Foetal Alcohol Syndrome: A mother’s regret
When Gugulethu Ngobeni was pregnant with her second child, she didn’t know alcohol could harm her baby. Now she and her husband wish they’d done things differently.
Foetal Alcohol Syndrome (FAS) describes a myriad of symptoms such as mental disabilities, impaired growth and physical deformities that affect children born to mothers who drank during pregnancy. The condition is irreversible.
South Africa has one of the highest incidences of FAS in the world, according to the South African National Council on Alcohol and Drug Dependence (SANCA).
Mother of two, Gugulethu Ngobeni from Ka-Mabuza in Ermelo shares her story.
“Years back, I lost my job and started drinking alcohol. At first I thought it was something I could stop if I wanted to but I couldn’t. My first child didn’t live with me, so I had time to go to nightclubs almost every day. That’s where I met my husband, who is my second child’s father.
“A month into the relationship we found out we were pregnant, but we still didn’t stop going to clubs and drinking. When I was four months pregnant, I started antenatal care. I remember the nurses were complaining that I was not gaining weight. It never crossed my mind that it was the alcohol.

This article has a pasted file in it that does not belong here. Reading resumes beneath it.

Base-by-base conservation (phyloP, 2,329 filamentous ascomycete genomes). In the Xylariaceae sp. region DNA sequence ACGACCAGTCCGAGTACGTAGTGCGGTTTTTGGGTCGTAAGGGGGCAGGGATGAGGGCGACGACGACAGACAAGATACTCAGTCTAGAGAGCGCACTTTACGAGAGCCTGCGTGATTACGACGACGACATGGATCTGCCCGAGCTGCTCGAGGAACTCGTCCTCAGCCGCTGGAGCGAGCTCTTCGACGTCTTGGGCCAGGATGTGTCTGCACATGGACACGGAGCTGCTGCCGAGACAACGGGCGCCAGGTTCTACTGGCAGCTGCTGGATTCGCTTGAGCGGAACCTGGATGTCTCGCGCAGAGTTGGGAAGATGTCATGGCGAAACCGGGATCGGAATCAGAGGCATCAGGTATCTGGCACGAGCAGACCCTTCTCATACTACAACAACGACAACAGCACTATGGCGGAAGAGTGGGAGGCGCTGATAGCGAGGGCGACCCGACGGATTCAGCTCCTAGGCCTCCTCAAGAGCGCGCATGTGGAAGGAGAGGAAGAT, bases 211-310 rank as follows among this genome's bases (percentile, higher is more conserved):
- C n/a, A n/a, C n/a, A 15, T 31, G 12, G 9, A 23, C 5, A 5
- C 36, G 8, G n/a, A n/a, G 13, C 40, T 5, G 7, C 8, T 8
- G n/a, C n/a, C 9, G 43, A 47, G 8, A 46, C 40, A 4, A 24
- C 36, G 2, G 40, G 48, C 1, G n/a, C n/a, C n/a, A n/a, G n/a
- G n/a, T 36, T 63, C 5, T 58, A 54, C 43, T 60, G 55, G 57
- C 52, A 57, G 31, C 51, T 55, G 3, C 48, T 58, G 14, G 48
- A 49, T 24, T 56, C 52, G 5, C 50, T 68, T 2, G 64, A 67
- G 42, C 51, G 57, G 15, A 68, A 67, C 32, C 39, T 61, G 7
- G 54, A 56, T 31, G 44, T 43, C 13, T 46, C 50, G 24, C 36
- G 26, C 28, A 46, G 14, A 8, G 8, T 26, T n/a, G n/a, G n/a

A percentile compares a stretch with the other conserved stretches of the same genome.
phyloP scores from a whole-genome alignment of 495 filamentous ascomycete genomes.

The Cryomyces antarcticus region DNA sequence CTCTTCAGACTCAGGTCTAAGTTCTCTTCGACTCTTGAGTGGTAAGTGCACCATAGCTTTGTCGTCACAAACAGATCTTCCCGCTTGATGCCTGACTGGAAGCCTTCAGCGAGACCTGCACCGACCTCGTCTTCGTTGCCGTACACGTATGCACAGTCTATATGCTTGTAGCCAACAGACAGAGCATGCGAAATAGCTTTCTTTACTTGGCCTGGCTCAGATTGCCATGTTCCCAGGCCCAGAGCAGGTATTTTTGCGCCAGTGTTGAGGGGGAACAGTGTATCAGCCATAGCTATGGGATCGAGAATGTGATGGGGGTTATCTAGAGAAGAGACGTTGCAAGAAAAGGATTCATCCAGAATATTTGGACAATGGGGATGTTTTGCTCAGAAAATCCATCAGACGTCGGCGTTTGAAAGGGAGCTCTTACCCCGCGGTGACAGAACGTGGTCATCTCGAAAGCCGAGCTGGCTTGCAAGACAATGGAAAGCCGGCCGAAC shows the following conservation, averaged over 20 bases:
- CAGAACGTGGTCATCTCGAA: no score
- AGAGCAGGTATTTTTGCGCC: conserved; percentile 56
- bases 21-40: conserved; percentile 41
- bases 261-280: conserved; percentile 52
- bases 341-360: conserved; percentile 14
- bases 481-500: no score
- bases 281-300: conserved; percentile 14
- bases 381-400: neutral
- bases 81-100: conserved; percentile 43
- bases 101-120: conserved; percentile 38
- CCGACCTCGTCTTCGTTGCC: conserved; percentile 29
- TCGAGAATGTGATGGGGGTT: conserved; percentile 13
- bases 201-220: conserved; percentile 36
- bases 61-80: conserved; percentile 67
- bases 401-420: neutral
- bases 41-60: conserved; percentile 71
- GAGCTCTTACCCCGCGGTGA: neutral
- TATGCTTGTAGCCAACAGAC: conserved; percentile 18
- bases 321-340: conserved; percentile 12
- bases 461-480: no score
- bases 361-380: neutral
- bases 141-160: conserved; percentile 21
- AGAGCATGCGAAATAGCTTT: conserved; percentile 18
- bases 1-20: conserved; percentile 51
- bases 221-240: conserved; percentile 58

“I was at my friend’s party drinking when my labour pains started. I almost died. With the help of the nurse at the hospital, my daughter’s delivery was successful. After giving birth, I heard the nurses saying my baby looked like she had FAS. I didn’t ask what FAS was.
“I thought my baby was going die because I didn’t have any of knowledge at all. I did my own research on Google about FAS and the results were eye opening. I am glad I learned more about it.
“In order for any pregnant women to prevent their unborn baby from getting FAS… they should to stop drinking alcohol immediately. Some babies are born showing that they have FAS, but some develop it while growing up. For those babies born showing the syndrome mothers usually get counseling.
“Sometimes I wish I could reverse time so I could prevent my daughter from having FAS because she gets sick more often than others her age, but I can’t. My husband and I are dealing with our past mistakes.
“We are trying by all means not to show our daughter that she’s different because, to us, she’s more than perfect.”
These are some signs that present in children who might have FAS:
1. Low nasal bridge
2. Epicanthic fold
3. Small and wide-set eyes
4. A short, upturned nose
5. Small and low-set ears
6. A thin upper lip with a flat philtrum
7. A small and recessed chin.
A child with FAS has brain and nerve abnormalities which manifest in things like:
- attention deficit disorder
- It also takes them longer than normal to complete tasks.[/box]